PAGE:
Although there is no formal research on body doubling, it is similar to the practices recommended by mental health professionals. “The term was new to me, but the concept isn’t,” said Michael Meinzer, director of the Young Adult and Adolescent ADHD Services Lab at the University of Illinois at Chicago. He likened it to the accountability partnerships he encourages students with ADHD to form. Julie Schweitzer, who directs the Attention, Impulsivity, Regulation/ADHD program at the University of California, Davis, said it reminded her of writing accountability groups. “It’s just the application to this population that needs it even more,” she said.
Schweitzer said body doubling could function as what psychologists call an “attitude event” composed of “cues that direct attention.” Working with children with ADHD, she often asked where they did their homework. “I used to hear people say, ‘It’s better to do it outside because then I know my mom is watching me.’ ”
In fact, friendly surveillance is so powerful that some people will pay for it. Spacetime Monotasking subscribers pay $85 per month for unlimited access to “One Hour Sprint” and “Two Hour Flow” sessions on Zoom, or $10 per Drop In session. The company grew out of LA-based co-founder Anna Pugh’s TikTok account. The irony doesn’t escape her: “It’s like recruiting for AA at the liquor store,” she said.
Pugh, 34, begins the sessions by asking everyone to name their goals and has found that participants use the time not only for mundane chores but also for cleaning their kitchen or going for a jog. “Seeing during tax season that everyone is struggling to get their taxes together has kind of normalized that. It was a really powerful experience,” she said. “We might think, ‘There’s something wrong with me because I can’t do this on my own.’ But the reality is sometimes you need the presence of another person.”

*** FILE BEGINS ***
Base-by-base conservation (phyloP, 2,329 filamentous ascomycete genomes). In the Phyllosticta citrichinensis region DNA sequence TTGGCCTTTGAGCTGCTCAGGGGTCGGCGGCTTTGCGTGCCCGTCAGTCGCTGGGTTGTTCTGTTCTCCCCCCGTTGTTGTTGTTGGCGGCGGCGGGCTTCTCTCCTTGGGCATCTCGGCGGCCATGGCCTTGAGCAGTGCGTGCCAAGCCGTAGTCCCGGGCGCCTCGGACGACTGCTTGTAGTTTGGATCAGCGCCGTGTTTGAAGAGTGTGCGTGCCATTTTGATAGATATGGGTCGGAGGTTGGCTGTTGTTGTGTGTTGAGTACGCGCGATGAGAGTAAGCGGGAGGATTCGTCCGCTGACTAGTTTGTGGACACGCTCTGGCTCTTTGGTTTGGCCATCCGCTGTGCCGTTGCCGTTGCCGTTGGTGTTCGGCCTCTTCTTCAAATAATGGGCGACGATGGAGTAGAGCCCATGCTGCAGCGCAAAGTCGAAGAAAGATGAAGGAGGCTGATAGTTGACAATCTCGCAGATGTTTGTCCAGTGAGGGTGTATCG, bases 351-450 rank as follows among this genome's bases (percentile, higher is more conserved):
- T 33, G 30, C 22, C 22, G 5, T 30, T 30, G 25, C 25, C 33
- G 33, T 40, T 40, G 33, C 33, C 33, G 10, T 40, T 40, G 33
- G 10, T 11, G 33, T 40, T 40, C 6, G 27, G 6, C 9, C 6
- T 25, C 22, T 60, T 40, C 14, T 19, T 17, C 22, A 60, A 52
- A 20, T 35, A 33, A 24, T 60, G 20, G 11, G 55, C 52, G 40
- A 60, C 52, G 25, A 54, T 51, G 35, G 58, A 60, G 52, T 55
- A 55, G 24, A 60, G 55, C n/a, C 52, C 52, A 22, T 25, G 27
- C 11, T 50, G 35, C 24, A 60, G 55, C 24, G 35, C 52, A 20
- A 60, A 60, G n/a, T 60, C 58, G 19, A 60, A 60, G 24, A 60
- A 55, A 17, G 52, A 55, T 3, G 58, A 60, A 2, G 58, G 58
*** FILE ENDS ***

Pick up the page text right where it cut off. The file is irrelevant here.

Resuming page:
Will Canu, a psychology professor who studies attention deficit disorder at Appalachian State University, doesn’t underestimate the influence of these social forces. “We have a little extra motivation to work when we publicly commit to someone else,” he said. There is an “implicit social reward”.
For Brooks, socializing is part of the point. “It’s like the community nature you see when you look at jobs traditionally done by women, like churning butter, shelling peas in circles and so on. It’s absolutely body doubling,” she said. “We’re not just there for the activity, we’re also there for the social connections we make.”
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One-sided social connections or “parasocial relationships” can also be powerful. Many participants double up without even knowing the person on the other side.
Allie K. Campbell, a 32-year-old self-proclaimed “productivity junkie,” hosts body-doubling sessions on TikTok that draw thousands of viewers. Campbell, who lives in New Jersey and was diagnosed with ADHD as a child, uses the Pomodoro Technique and curated playlists to help her stay on track while working on projects for her remote marketing job. She also jokes with her viewers, who occasionally tell her to get back to work.
She recalled a viewer saying that in their session they got more done in 30 minutes than they had done all week before. “They said, ‘What is this black magic you’re doing here?’ ”
Instead of witchcraft, Campbell’s videos might just be a natural extension of TikTok, which began with people mimicking dances. “I have work to do,” Campbell said. “I might as well do it in front of a live audience.”